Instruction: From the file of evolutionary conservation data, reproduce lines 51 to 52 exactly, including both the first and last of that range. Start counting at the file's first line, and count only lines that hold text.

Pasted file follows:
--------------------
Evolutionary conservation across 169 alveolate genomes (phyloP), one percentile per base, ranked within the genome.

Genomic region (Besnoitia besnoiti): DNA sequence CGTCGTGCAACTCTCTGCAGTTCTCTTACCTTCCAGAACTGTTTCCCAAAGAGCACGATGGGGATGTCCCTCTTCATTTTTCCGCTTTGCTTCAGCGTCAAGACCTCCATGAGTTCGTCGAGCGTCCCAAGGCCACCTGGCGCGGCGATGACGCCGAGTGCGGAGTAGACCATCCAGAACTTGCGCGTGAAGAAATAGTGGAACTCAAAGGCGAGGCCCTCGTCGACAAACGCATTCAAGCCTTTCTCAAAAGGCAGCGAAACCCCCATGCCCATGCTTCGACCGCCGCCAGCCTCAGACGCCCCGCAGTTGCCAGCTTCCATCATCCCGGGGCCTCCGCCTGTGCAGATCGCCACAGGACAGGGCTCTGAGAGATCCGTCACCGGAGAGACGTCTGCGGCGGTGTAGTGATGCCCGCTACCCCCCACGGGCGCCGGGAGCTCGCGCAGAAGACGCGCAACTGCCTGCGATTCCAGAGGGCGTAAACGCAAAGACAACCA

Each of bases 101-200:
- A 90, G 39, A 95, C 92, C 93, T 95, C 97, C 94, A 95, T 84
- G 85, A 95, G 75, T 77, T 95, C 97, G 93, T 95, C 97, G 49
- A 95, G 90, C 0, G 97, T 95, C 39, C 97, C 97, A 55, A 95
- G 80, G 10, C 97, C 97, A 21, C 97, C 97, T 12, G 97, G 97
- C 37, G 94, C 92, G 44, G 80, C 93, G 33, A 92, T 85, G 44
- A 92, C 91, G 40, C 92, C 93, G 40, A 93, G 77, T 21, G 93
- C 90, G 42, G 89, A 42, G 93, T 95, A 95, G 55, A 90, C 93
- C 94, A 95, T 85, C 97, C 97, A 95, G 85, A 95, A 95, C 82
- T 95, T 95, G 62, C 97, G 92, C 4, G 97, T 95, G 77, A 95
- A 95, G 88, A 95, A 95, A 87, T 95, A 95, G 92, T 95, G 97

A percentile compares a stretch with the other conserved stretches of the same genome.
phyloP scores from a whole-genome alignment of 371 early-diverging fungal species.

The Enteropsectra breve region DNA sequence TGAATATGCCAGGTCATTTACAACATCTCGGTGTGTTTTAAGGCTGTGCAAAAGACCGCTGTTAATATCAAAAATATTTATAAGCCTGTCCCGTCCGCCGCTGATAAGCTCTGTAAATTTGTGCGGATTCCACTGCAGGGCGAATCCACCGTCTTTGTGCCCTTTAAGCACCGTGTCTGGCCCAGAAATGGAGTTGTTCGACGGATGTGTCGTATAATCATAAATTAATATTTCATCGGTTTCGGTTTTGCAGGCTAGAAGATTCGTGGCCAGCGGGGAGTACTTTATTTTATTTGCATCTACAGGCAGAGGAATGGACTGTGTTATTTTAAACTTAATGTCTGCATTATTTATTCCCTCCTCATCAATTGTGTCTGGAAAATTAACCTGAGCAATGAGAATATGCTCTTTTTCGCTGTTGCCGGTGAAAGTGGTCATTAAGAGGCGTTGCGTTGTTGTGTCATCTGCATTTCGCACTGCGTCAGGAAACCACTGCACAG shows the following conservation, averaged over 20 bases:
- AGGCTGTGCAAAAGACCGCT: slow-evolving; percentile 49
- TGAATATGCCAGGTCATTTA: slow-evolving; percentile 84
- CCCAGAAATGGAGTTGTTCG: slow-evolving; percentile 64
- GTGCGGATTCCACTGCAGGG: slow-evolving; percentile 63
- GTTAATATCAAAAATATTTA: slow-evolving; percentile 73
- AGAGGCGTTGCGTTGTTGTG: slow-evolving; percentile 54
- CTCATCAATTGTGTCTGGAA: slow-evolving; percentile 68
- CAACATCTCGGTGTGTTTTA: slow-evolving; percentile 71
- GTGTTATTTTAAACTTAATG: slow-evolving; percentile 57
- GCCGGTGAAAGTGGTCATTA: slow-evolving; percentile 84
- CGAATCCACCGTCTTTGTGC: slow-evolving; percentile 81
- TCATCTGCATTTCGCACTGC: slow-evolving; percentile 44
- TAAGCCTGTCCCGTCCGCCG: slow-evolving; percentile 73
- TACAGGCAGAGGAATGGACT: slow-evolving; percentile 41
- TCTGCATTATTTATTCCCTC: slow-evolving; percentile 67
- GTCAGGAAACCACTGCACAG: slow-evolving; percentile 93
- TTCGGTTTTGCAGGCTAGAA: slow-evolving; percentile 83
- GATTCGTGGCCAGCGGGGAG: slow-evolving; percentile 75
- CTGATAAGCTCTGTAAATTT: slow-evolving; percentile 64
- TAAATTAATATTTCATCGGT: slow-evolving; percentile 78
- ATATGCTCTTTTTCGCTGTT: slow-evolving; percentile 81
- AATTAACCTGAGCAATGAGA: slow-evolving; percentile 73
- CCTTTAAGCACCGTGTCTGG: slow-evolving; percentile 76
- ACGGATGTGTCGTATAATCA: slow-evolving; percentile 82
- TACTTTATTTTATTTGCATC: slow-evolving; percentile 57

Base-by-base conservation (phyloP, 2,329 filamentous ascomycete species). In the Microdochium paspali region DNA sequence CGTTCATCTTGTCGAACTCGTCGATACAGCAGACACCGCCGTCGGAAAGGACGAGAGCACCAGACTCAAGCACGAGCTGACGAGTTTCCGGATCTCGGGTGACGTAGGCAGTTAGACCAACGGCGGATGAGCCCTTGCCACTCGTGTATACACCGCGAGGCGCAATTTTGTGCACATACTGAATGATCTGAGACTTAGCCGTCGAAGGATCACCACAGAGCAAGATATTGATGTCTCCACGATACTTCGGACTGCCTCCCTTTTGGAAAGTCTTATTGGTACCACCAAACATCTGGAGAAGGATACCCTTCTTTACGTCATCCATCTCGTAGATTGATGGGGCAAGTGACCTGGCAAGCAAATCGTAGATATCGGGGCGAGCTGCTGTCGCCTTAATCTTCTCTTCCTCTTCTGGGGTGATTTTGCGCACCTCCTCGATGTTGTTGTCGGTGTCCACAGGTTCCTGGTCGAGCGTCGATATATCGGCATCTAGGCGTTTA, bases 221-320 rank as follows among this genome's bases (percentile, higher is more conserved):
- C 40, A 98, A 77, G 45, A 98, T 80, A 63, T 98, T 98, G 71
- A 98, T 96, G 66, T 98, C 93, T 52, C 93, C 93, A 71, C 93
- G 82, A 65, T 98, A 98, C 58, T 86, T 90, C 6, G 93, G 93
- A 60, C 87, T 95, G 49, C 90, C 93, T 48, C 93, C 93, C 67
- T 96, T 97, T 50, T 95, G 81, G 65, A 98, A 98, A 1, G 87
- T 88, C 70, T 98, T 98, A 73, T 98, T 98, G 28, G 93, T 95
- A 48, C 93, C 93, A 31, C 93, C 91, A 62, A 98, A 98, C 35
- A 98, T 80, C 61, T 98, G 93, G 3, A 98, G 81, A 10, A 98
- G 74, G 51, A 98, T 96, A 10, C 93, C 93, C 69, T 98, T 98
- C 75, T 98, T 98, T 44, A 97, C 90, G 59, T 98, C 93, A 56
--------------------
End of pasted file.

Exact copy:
- G 74, G 51, A 98, T 96, A 10, C 93, C 93, C 69, T 98, T 98
- C 75, T 98, T 98, T 44, A 97, C 90, G 59, T 98, C 93, A 56